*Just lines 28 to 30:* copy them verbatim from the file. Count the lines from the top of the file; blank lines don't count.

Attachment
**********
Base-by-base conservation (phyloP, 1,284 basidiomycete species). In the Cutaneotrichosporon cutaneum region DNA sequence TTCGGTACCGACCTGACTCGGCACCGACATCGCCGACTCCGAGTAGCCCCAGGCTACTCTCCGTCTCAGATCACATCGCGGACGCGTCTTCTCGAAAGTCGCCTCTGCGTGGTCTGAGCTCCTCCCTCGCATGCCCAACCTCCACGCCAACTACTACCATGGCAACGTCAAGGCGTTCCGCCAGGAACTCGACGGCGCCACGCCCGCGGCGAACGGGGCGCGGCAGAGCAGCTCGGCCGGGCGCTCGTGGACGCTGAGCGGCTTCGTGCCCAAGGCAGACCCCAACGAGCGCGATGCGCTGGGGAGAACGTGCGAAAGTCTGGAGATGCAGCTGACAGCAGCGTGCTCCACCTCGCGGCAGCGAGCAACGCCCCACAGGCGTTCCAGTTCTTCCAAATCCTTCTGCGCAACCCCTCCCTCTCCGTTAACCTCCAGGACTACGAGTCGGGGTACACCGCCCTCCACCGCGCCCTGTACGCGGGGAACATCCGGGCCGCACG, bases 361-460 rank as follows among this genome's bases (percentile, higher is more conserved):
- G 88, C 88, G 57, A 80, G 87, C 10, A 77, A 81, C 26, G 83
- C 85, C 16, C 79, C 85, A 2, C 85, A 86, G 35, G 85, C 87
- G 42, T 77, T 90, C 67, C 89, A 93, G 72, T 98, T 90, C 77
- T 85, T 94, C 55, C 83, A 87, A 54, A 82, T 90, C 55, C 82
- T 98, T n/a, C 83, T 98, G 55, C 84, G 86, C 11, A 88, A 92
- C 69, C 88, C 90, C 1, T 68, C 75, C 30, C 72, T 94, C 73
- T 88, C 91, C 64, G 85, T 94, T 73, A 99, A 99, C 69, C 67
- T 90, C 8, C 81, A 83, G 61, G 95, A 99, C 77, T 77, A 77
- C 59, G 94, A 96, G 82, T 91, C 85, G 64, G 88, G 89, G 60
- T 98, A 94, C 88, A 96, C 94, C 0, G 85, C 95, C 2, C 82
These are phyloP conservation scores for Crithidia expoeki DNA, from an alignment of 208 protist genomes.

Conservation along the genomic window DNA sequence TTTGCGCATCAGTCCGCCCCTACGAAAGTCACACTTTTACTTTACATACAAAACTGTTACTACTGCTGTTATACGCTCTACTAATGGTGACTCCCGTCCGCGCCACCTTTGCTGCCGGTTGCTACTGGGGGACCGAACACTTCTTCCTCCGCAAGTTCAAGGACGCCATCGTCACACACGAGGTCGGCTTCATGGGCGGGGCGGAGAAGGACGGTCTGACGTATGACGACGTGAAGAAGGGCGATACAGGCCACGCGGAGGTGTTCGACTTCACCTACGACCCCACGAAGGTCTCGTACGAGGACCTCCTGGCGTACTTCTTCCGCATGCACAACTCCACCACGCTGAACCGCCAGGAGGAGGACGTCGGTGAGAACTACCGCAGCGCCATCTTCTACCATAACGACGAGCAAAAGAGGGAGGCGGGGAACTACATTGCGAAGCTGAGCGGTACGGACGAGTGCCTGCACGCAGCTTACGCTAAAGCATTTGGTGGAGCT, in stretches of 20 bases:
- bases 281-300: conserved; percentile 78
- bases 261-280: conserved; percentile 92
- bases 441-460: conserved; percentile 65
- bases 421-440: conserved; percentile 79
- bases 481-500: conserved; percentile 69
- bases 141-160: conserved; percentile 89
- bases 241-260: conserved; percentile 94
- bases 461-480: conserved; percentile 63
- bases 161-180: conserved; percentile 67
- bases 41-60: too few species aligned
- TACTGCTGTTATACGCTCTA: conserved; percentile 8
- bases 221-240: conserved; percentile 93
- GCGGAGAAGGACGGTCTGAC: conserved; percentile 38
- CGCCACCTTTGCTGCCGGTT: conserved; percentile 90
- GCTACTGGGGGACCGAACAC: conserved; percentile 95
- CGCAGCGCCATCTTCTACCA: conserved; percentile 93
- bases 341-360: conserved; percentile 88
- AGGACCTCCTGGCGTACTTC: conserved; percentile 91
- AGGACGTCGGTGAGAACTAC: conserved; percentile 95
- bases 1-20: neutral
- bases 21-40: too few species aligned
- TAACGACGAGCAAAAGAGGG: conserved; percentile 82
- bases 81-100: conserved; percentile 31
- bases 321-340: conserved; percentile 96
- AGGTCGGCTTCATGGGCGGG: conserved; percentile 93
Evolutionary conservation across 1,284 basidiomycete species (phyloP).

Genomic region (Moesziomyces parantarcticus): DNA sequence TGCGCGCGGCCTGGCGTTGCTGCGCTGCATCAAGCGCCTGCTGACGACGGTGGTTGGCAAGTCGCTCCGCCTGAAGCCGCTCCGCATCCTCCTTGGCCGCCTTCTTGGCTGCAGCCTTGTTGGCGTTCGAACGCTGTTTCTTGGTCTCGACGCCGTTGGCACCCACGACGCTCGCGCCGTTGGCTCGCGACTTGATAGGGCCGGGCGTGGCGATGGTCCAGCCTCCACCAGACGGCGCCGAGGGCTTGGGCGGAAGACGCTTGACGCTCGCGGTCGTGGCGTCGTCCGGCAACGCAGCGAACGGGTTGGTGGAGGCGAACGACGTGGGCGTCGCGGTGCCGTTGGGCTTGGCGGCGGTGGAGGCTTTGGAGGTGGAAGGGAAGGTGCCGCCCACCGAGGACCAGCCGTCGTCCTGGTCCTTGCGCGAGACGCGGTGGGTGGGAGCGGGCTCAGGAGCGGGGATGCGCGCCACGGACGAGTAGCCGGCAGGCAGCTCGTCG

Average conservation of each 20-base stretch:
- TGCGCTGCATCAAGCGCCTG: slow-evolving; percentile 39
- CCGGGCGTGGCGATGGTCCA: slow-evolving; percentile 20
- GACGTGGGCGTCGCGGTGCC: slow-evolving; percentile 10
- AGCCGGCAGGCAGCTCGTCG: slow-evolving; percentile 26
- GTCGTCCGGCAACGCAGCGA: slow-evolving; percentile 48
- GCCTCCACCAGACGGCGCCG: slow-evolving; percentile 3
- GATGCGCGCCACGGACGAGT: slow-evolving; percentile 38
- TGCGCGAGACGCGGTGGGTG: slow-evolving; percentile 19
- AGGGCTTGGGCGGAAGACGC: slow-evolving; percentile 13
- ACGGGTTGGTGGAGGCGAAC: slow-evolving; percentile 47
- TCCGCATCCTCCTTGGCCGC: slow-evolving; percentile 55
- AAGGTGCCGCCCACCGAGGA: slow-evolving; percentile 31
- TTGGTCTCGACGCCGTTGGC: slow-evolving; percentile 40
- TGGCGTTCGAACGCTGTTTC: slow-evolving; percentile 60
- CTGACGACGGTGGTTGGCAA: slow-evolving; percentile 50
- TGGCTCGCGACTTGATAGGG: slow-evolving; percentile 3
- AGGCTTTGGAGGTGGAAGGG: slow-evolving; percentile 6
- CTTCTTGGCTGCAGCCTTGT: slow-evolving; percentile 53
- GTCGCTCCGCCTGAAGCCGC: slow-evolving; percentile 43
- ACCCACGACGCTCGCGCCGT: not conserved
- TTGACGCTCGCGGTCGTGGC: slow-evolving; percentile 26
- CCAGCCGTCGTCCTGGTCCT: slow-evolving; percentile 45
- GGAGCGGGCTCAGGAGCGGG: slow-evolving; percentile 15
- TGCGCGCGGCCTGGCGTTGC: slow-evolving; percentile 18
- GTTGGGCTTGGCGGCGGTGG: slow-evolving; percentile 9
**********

- GCTACTGGGGGACCGAACAC: conserved; percentile 95
- CGCAGCGCCATCTTCTACCA: conserved; percentile 93
- bases 341-360: conserved; percentile 88